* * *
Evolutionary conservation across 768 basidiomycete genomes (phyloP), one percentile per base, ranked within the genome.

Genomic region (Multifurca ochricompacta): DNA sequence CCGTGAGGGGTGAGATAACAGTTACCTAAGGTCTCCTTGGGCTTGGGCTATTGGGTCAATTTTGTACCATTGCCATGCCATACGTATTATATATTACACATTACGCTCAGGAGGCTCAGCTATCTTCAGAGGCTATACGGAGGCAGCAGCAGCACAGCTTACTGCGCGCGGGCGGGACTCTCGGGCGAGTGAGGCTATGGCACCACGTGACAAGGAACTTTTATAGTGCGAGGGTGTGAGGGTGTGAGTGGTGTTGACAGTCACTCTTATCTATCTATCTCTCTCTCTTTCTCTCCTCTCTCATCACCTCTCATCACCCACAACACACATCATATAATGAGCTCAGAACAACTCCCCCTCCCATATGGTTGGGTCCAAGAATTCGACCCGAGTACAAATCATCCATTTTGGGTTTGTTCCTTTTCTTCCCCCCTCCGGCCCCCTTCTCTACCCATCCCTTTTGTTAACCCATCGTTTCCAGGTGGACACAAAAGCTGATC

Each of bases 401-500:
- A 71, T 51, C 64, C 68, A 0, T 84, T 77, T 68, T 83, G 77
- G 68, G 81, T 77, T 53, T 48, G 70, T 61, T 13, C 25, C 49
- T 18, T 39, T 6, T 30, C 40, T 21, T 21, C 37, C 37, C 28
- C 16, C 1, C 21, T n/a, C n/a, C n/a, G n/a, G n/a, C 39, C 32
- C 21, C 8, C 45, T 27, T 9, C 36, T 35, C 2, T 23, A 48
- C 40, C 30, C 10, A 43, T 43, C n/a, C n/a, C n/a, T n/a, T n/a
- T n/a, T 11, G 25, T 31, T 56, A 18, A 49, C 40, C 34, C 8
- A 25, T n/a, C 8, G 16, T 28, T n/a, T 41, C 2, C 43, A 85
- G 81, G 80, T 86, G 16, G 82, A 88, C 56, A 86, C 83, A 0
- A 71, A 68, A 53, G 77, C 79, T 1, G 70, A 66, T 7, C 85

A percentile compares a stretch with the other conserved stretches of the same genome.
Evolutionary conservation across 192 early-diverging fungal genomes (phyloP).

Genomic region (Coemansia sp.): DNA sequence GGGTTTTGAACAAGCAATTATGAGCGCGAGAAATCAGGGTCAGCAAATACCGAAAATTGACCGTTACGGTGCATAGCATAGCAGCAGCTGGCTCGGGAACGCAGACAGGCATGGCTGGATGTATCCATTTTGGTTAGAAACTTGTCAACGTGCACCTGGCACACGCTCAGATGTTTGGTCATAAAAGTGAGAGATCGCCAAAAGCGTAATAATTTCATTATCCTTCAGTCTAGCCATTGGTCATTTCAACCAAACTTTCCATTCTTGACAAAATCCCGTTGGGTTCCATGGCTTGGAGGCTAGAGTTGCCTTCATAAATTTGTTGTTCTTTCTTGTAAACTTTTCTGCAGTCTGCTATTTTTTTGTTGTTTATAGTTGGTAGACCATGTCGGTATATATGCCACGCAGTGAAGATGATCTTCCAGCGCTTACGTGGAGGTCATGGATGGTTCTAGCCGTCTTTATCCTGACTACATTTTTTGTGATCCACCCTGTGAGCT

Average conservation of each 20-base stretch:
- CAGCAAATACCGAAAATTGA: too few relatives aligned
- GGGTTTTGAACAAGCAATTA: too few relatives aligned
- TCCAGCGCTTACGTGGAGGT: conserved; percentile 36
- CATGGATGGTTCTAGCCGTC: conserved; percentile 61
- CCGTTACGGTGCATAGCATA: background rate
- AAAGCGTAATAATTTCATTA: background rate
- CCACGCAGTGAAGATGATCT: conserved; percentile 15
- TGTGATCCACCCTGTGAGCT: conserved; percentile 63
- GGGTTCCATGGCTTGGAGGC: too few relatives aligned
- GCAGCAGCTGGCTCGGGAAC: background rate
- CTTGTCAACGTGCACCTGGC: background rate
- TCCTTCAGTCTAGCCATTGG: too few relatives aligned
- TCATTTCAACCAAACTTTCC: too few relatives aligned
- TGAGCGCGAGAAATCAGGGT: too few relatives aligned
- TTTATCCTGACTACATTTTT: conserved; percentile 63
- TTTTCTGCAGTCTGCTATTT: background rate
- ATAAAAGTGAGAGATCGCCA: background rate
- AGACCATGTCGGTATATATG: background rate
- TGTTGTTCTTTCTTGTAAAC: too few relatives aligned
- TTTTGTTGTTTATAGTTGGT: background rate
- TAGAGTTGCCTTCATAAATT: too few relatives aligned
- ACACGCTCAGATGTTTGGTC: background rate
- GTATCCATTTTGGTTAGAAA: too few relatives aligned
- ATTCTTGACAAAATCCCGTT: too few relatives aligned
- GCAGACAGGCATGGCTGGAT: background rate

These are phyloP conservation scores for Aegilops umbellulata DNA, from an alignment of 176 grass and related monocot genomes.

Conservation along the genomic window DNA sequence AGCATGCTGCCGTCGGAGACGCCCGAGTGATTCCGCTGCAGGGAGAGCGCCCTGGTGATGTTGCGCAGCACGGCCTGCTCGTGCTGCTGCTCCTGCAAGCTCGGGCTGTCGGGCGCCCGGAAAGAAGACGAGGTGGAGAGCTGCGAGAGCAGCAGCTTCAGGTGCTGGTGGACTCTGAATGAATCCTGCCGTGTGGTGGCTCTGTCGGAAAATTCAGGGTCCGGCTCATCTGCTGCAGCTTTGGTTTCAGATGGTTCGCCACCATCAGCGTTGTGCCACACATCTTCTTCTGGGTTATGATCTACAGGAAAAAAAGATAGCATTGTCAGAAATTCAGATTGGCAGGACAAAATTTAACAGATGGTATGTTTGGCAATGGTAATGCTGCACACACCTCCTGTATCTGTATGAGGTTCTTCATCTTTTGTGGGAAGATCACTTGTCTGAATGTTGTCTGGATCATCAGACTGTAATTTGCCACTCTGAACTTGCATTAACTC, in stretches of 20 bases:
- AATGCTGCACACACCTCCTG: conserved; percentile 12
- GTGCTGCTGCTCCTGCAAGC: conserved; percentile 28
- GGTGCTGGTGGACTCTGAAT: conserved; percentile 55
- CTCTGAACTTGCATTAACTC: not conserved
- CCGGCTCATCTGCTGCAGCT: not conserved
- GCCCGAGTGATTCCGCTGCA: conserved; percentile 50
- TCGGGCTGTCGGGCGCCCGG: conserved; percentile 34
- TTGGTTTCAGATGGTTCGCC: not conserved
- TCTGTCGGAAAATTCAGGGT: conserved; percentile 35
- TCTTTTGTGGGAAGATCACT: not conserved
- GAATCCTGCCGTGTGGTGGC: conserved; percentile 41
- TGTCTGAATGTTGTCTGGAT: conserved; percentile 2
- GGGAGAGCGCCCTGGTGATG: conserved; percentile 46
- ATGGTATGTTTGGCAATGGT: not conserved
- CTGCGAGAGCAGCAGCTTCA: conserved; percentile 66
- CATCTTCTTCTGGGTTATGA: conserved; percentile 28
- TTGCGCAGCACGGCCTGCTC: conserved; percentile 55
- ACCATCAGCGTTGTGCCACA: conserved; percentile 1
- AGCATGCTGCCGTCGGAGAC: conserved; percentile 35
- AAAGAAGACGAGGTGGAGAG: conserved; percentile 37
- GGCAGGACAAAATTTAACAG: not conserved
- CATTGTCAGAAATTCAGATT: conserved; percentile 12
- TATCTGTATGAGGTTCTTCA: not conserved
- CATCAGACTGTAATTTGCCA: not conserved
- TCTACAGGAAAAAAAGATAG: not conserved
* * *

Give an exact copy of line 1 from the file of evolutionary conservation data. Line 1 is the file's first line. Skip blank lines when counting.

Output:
Evolutionary conservation across 768 basidiomycete genomes (phyloP), one percentile per base, ranked within the genome.